The money and national political network that come with being a nominee will allow McCain to build the kind of operation his team had begun to put together last spring, when overspending left the campaign nearly broke. In that sense, his campaign will get an upgrade. Still, all signs point to a strong year for Democrats, and McCain will be outspent by the Democratic nominee, whether Hillary Clinton or Barack Obama, next fall.
So while McCain's effort will begin to take on the qualities of a real general election campaign, he intends to preserve much of the insurgent character that helped him get this far. Either way, it will be unconventional and, at the beginning, nonideological.
After a quick "thank you" tour of New Hampshire, McCain plans to kick off the new phase of the campaign by not campaigning at all. At least not overtly. Later this month, he will spend more than a week overseas, with stops in Europe and the Middle East. His advisers say that while McCain is going chiefly to assess progress in these areas, he will also reinforce an important campaign message as the Obama-Clinton fight continues. "While those two are throwing deck chairs at each other, he'll look like the president," says a senior adviser to McCain.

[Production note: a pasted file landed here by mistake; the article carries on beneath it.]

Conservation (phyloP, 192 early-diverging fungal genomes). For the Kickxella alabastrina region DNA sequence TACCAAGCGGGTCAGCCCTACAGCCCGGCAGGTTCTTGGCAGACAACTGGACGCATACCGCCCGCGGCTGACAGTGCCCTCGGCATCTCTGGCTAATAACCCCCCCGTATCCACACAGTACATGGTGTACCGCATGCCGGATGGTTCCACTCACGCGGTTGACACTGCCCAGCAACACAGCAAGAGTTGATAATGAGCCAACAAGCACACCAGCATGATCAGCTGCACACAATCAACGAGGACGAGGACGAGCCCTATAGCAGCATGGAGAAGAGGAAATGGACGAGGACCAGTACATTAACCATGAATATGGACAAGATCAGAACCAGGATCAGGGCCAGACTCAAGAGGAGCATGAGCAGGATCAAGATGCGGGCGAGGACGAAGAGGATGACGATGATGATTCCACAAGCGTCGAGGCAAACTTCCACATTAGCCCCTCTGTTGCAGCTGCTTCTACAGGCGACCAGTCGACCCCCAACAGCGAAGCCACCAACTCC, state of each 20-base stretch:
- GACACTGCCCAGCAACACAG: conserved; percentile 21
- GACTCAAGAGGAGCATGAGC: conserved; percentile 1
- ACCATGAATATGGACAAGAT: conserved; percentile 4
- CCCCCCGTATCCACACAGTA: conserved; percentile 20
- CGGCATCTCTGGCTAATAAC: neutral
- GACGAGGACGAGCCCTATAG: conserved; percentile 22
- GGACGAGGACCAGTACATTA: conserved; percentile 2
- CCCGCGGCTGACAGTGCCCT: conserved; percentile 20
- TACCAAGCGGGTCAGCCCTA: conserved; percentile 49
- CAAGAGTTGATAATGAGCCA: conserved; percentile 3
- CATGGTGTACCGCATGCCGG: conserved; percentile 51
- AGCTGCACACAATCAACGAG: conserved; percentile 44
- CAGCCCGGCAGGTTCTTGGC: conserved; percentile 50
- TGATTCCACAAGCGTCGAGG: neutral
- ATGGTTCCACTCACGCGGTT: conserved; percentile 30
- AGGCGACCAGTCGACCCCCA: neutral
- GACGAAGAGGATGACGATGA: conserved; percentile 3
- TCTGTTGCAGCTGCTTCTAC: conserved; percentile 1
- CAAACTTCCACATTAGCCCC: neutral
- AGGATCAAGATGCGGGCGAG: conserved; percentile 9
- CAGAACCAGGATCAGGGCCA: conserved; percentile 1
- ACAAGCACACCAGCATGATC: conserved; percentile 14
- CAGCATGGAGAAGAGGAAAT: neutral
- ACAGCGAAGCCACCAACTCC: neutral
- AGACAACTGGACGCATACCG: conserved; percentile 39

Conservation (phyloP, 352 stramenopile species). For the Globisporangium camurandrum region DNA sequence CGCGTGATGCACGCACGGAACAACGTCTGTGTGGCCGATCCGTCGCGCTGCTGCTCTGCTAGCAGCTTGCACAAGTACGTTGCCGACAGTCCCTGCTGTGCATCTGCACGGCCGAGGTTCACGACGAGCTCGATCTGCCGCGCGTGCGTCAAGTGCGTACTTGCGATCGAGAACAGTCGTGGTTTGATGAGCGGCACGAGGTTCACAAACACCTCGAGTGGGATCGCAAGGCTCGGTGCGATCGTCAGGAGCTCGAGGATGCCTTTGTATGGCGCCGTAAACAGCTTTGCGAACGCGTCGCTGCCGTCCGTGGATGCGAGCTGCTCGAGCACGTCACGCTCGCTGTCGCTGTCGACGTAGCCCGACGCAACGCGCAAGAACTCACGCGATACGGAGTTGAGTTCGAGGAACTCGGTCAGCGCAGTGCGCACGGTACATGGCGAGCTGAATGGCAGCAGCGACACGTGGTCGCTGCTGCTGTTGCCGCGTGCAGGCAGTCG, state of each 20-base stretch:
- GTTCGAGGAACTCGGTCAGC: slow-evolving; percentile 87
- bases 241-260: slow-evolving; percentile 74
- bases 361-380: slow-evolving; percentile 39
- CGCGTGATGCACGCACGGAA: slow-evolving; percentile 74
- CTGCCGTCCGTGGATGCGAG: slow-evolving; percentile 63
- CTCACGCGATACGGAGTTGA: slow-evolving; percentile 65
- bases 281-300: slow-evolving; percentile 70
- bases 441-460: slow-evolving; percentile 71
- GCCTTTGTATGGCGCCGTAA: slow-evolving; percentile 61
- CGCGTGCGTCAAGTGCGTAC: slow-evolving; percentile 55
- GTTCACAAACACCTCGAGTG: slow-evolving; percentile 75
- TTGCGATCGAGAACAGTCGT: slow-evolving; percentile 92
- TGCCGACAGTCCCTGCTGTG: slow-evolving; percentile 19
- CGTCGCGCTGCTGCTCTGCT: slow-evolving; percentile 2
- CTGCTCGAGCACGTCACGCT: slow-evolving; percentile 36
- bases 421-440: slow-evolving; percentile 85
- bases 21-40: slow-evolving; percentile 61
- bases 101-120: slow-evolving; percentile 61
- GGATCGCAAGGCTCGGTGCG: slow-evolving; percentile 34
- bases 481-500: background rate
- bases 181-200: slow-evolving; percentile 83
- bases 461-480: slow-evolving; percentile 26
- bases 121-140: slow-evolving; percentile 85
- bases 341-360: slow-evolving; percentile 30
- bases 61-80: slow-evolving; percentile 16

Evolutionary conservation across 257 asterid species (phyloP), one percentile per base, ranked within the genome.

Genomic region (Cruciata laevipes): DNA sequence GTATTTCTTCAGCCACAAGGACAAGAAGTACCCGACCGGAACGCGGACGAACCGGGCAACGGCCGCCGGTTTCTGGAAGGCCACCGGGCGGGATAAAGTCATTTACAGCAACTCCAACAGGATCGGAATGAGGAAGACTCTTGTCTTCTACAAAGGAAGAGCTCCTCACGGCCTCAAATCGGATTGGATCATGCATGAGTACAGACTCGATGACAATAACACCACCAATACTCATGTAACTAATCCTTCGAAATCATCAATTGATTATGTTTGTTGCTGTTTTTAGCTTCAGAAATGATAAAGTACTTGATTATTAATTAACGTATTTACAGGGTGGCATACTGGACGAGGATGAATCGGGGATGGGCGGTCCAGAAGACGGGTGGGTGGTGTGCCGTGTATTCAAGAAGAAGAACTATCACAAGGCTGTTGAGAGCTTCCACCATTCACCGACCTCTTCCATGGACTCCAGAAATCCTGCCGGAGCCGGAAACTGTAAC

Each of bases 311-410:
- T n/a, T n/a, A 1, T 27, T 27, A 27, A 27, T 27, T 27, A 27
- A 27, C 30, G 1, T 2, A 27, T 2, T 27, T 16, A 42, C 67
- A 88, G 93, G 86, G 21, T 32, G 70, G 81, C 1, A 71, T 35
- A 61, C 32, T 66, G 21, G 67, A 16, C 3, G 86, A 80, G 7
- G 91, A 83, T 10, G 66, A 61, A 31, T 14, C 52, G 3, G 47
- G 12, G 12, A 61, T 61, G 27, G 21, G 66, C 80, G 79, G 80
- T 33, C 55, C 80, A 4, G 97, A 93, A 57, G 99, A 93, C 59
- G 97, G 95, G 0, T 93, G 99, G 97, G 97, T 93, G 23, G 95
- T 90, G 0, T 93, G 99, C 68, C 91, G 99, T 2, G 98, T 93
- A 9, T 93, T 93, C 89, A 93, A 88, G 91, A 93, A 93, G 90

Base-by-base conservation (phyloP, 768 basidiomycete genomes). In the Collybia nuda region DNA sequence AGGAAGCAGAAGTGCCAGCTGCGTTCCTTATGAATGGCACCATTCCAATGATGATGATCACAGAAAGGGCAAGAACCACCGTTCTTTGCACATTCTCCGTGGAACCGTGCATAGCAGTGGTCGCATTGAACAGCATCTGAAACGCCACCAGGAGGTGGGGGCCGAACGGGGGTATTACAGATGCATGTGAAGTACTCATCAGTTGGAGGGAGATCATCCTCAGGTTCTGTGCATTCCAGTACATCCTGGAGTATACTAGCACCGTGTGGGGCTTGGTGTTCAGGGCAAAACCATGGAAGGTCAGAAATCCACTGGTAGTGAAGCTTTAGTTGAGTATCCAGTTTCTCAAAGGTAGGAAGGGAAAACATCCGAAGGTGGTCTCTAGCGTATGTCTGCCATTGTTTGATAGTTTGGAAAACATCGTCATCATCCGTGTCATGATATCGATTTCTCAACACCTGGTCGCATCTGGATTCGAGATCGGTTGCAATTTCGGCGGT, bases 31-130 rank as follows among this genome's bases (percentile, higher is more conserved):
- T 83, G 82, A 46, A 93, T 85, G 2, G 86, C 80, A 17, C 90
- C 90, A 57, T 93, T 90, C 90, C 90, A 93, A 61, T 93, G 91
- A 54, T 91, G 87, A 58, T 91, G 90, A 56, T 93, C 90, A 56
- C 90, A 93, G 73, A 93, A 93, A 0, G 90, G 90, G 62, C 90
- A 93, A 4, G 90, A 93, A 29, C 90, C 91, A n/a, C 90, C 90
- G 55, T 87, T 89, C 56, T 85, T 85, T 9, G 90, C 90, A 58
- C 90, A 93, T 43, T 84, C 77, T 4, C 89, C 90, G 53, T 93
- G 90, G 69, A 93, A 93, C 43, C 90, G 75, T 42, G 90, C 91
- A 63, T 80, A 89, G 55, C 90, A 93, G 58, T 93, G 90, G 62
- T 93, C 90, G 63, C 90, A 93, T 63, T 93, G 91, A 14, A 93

Sunday, March 9, 2008
Sen. McCain plans the way forward...
The rest of March will be a planning month for Sen. McCain. Along with a trip to some key foreign allies to show off his ample foreign policy experience advantage, he also will spend some time plotting his "big theme" policy approaches to small government, pro-growth economics, and pro-American foreign policy. This article in the Weekly Standard provides a nice overview: